January 14, 2002: Koubek comes back from match point down in five-set thriller
On this day in tennis history, an Austrian hit back after falling behind in the Australian Open by two sets, saving match point to progress. Find out how he did it.
What happened exactly on that day and why it is memorable in tennis history
On this day, January 14, 2002, in the Australian Open first round, Stefan Koubek defeated Frenchman Cyril Saulnier despite having been down 6-0, 6-1, 4-1 and 15-40. The Austrian, after saving a match point, finally prevailed 0-6, 1-6, 7-6, 6-4, 8-6, and he would then make his way into the quarter-finals, obtaining the best Grand Slam performance of his entire career.
The guys involved
Stefan Koubek, a left-hander with a double-handed backhand, was born in Austria in 1977. He broke into the top 100 at the end of 1998, claiming his first title in 1999, in Atlanta (defeating Sébastien Grosjean in the final, 6-2, 6-1). That year, he also reached the fourth round at Roland-Garros (defeated by Alex Corretja, 6-2, 6-3, 7-5), and he finished the season as world No 46. In 2000, he won a second title, in Delray Beach (beating Alex Calatrava, 6-1, 4-6, 6-4) and reached his career-high ranking as world No 20 on March, 13. In 2001, he almost left the top 100, but in October, reaching the semi-finals in Vienna, defeating on his way world No 12 Roger Federer (7-6, 7-5), he climbed back to world No 65.
Frenchman Cyril Saulnier, born in 1975, turned pro in 1996. So far, his best ranking had been world No 111, in February 2001. He won his only match in a Grand Slam tournament in 2000, at the US Open, defeating Attila Savolt (6-3, 7-5, 6-3) before losing to Magnus Norman (6-3, 6-4, 6-3). At the start of the 2002 Australian Open, he was world No 153.
Unlike the other Grand Slam tournaments, The Australian Open (first known as the Australasian Championships and, later, the Australian Championships) had moved several locations throughout the years. In fact, the event switched cities every year before it settled in Melbourne in 1972, and no less than five Australian cities had hosted the event at least three times: Melbourne, Sydney, Adelaide, Brisbane and Perth. The event was held on grass at the Kooyong Stadium, in an affluent suburb of Melbourne. Its timing had changed several times as well, between early December and January, going from being the first Grand Slam of the year to being the last. Until 1982, many of the best players skipped the Australian Open, mainly because of the remoteness, and the low prize money, but then, with the triumph of Mats Wilander, the dynamic changed. The tournament’s board made big efforts to become as prestigious as the other Grand Slams, which ended up with the event moving to a new location in 1988, in Flinders Park (later known as Melbourne Park), switching from grass to hard courts, and displaying the first-ever centre court equipped with a retractable roof. Prizes increased as well, and it wasn’t long before the tournament became many players’ favourite Grand Slam.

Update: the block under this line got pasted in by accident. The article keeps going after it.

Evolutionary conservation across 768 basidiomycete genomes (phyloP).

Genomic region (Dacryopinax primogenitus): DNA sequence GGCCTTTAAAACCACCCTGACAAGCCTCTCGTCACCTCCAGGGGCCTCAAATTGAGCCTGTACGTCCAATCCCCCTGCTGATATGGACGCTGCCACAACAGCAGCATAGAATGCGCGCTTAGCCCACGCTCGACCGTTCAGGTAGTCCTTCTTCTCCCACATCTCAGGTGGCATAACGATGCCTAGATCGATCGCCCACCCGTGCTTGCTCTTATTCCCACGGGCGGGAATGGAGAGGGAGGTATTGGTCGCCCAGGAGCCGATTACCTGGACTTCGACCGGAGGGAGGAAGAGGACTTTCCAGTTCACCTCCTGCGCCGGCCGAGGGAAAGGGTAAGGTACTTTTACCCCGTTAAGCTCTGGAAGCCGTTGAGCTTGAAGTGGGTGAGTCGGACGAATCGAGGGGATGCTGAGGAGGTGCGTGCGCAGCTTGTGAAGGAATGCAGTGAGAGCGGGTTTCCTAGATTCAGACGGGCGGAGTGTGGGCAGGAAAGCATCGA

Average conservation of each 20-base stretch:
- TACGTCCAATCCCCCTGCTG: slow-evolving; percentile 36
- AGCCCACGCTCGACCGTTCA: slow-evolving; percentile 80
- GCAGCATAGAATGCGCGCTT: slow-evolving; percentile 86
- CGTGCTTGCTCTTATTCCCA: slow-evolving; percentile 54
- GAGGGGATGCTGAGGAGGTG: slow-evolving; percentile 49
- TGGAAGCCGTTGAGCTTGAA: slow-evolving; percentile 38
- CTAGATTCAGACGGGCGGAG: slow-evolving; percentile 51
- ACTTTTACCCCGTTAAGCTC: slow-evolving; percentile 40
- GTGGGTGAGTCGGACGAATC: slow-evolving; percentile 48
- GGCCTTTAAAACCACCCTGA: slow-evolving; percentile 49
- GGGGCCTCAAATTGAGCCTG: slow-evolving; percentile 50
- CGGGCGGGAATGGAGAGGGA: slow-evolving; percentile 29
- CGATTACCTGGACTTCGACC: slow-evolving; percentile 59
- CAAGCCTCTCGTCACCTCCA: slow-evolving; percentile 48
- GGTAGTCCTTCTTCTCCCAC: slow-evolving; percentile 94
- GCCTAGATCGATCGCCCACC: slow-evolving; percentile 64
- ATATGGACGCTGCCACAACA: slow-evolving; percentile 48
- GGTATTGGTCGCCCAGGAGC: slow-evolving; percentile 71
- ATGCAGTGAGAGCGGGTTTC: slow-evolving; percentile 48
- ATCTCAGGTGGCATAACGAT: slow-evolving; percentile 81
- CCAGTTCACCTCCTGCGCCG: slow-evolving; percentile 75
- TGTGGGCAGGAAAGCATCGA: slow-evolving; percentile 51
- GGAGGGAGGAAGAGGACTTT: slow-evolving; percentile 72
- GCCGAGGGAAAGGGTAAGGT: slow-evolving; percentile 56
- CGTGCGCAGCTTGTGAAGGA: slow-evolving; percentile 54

Stefan Koubek was the heavy favourite in his Australian Open first round against Frenchman Cyril Saulnier, world No 153. Although he didn’t have a great 2001 season, he had seemed to be back in shape at the end of the year, reaching the semi-finals in Vienna and the quarter-finals in St Petersburg. Meanwhile, his opponent, who had never gone past the second round of a Grand Slam event, had to go through the qualifications, where he defeated Robert Kendrick to break into the main draw (6-4, 6-4).
However, when the match started, there was only one player on court, and it was not Koubek. In fact, the Austrian was so transparent that soon, he trailed 6-0, 6-1, 4-1, and 15-40. In such a desperate situation, it seemed very unlikely that he could come back, but somehow, he saved these two break points and clawed his way back into the third set.
“In my mind, I was already on the plane back,” Koubek would recall in 2019 for Der Standard. Saving two match points, the lefty took the set and finally prevailed, 0-6, 1-6, 7-6, 6-4, 8-6, achieving one of the most amazing comebacks in tennis history. “You need a bit of luck, I still have some rallies in my mind today.”
In the following round, Koubek would come back from two sets down a second time to defeat James Blake (4-6, 2-6, 6-4, 6-1, 6-2). The Austrian would obtain his best Grand Slam result, only defeated in the quarter-finals by Jiri Novak (6-2, 6-3, 6-2). Known for having being disqualified three times in his career, he would retire in 2011.
Cyril Saulnier would climb as high as world No 48 in 2005, after reaching his only ATP final in San Jose (defeated by Andy Roddick, 6-0, 6-4).